Most common of the refined petroleum products are diesel and gasoline. Besides the dozens of other products refined from crude oil the remaining sludge, a dirty sulphurous residue, is bunker crude. This is stored as ballast in the ‘keel hold’ at the bottom of all freighters. The consistency is such that it cannot be pumped without heating. When cold, it is like tar; in fact it is exactly the same substance we mix with gravel to pave our road surfaces. All freighters run on this filth after they leave populated harbours.

Bitumen, the product being extracted from the Northern Alberta and Saskatchewan Tar Sands operations, is similar to bunker crude. It also must be heated to be pumped. To make it flow in a pipeline a thinning agent is added. This is where the term Dil-Bit comes from; diluted bitumen. The thick bitumen is diluted with a product called ‘condensate’. Condensate is a very toxic and explosive gas. It is a by-product of wet natural gas wells. Commonly called ‘white gas’ it contains hydrogen sulfide, methanol, ethynol, cyclohexane, naphthene, benzene, toluene, xylenes and ethyl benzene. This product is being imported into Canada by ship and by rail from Kitimat to Alberta for the present pipeline system.

Therefore, we have a variety of substances to consider along with the manner in which these substances are transported. Each has their own hazards and management issues.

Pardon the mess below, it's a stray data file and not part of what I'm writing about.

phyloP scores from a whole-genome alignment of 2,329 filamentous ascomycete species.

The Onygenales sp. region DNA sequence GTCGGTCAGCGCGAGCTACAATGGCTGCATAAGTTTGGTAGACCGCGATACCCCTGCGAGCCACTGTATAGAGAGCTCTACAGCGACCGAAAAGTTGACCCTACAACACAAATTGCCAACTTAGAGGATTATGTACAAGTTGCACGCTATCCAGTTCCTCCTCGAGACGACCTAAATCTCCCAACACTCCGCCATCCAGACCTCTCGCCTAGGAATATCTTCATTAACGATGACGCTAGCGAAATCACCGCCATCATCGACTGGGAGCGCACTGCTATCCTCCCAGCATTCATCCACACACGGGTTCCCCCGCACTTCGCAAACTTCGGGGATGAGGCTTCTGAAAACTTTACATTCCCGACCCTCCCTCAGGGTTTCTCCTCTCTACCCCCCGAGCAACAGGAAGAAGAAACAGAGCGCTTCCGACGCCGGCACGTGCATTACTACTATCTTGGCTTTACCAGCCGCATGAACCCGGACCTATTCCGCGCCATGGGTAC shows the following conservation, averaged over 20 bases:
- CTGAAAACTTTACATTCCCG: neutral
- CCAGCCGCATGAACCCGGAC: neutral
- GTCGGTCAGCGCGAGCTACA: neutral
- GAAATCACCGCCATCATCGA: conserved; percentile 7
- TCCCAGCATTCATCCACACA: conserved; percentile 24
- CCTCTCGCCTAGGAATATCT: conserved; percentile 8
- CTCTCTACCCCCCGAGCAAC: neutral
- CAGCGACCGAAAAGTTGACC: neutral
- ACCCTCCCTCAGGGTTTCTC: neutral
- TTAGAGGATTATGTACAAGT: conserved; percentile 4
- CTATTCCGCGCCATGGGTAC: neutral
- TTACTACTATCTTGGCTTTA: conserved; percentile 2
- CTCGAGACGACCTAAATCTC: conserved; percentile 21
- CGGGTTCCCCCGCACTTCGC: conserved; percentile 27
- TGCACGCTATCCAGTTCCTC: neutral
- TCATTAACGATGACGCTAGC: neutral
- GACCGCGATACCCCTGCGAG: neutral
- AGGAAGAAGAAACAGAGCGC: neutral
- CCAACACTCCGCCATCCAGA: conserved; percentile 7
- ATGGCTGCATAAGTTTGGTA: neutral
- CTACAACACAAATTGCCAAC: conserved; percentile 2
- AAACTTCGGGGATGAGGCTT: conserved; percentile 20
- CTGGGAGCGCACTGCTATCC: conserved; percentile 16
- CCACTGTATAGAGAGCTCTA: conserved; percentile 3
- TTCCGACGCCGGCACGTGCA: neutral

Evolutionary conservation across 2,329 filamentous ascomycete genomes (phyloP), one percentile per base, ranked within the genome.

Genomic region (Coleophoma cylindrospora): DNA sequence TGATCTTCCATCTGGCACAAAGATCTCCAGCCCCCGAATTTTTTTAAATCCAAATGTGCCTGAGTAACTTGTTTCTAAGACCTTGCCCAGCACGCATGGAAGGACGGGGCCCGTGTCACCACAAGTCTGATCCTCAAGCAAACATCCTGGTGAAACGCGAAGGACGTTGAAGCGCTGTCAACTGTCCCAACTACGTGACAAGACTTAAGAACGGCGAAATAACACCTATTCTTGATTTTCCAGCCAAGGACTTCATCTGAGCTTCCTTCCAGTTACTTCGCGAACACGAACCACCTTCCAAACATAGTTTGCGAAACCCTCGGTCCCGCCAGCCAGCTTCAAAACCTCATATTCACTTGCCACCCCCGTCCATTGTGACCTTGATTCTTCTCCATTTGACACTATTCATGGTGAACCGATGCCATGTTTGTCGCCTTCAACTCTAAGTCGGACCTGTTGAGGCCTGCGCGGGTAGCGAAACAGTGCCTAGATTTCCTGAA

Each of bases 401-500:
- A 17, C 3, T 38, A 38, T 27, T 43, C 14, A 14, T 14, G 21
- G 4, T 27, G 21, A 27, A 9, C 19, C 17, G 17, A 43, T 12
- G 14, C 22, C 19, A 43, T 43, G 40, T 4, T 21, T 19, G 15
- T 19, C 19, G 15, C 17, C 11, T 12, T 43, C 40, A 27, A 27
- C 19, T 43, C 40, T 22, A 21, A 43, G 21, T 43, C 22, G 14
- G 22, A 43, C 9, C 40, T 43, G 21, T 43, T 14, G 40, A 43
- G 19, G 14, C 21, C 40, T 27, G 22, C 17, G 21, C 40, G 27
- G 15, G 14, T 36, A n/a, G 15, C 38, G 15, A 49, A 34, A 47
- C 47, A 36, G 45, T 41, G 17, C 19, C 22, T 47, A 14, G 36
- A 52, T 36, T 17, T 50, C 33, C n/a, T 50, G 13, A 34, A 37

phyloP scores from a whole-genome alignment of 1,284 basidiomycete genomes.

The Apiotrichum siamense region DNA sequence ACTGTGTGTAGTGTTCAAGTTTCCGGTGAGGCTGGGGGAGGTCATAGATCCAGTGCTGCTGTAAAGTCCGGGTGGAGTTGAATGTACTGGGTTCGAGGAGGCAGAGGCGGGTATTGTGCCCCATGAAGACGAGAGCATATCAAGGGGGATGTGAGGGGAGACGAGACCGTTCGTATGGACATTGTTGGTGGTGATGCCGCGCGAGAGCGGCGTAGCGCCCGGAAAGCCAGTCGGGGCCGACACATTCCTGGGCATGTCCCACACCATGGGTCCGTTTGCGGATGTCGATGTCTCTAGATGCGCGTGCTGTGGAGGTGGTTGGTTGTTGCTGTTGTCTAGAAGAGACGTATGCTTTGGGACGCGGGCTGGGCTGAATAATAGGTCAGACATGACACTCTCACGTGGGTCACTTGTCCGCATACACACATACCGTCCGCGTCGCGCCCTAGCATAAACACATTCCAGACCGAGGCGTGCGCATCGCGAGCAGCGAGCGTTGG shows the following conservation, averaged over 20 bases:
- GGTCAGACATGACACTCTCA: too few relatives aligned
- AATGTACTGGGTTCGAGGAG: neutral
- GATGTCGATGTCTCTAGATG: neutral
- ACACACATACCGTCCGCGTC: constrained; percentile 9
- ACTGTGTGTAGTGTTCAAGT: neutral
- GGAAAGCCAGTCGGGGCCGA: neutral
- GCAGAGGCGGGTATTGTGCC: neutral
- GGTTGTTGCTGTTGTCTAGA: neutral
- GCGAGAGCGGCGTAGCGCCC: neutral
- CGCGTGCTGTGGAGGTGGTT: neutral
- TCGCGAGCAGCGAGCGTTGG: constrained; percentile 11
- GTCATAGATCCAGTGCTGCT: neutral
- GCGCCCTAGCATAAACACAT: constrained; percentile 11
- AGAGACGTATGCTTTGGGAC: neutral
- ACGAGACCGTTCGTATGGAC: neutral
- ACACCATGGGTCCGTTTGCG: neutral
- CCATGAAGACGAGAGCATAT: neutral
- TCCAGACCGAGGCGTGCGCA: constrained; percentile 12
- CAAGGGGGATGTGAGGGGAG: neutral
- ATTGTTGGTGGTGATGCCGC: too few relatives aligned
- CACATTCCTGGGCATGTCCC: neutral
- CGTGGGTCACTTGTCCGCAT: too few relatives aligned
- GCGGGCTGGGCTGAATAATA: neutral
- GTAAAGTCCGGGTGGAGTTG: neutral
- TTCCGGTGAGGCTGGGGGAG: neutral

When the Lac Megantic disaster happened, the tragic explosion of a runaway train carrying oil, the product was not just oil. It was a mixture of oil and gas. Most adults understand one cannot light a litre of 10W30 engine oil. But if one was to add a bit of gasoline to the bottle we would essentially be creating a bomb. One wouldn’t want to stand too close when lighting it. That is exactly what was on the rails at Lac Megantic: bombs, crude oil mixed with gas.

What happened at Kalamazoo Michigan from the ‘Dil-Bit’ was a different result from the same mixture. When the Enbridge pipeline burst, a spray of pressurized ‘Dil-Bit’ hit the atmosphere. The local population suffered the effects of the toxicity. The suddenly aerosolized poisons of the condensate created neurotoxins.

Dil-Bit therefore is nothing short of an extremely explosive toxic nerve gas bomb.

Raw crude oil, without any added or present gases is difficult to transport by pipelines; for bitumen it is impossible. The added difficulty for Canadian bitumen is the corrosive sediment remaining after initial processing. The life of the pipelines is substantially reduced due to increased wear, much like sandpaper, the bitumen presents.

Transporting bitumen by rail car is not dangerous as long as it is not diluted or heated; shipped cold and raw. Bunker crude is shipped this way today. A derailment would see the product simply stay where it spilled even if a rail car broke open. A fully refined product, Dil-Bit or condensate would pollute flowing freely, vaporize or even ignite.